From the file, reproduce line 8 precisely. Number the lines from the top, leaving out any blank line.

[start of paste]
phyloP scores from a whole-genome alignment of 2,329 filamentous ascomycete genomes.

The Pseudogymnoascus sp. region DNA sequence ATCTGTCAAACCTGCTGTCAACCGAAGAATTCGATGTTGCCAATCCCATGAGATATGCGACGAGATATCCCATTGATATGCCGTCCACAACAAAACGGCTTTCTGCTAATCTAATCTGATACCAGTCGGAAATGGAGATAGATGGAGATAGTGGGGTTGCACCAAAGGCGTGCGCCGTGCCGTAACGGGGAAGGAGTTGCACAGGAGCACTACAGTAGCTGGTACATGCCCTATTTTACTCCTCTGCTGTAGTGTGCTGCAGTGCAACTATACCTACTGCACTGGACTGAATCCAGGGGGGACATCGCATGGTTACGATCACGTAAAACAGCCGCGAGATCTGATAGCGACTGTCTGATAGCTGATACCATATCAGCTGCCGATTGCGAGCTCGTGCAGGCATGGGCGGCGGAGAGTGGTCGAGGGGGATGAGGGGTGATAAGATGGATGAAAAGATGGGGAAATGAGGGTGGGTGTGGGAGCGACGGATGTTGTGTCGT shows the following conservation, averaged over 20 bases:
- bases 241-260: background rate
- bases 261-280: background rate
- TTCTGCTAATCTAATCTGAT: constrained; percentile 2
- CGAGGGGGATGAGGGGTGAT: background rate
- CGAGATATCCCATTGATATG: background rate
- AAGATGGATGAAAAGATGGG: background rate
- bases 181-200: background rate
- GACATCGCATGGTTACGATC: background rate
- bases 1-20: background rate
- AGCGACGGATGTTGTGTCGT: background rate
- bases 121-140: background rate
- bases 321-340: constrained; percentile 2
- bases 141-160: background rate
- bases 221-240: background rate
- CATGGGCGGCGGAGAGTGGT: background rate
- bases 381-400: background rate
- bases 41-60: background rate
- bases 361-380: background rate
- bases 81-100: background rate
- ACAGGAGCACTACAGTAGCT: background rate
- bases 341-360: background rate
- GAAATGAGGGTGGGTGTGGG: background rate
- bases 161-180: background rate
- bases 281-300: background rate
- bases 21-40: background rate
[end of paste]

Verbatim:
- AAGATGGATGAAAAGATGGG: background rate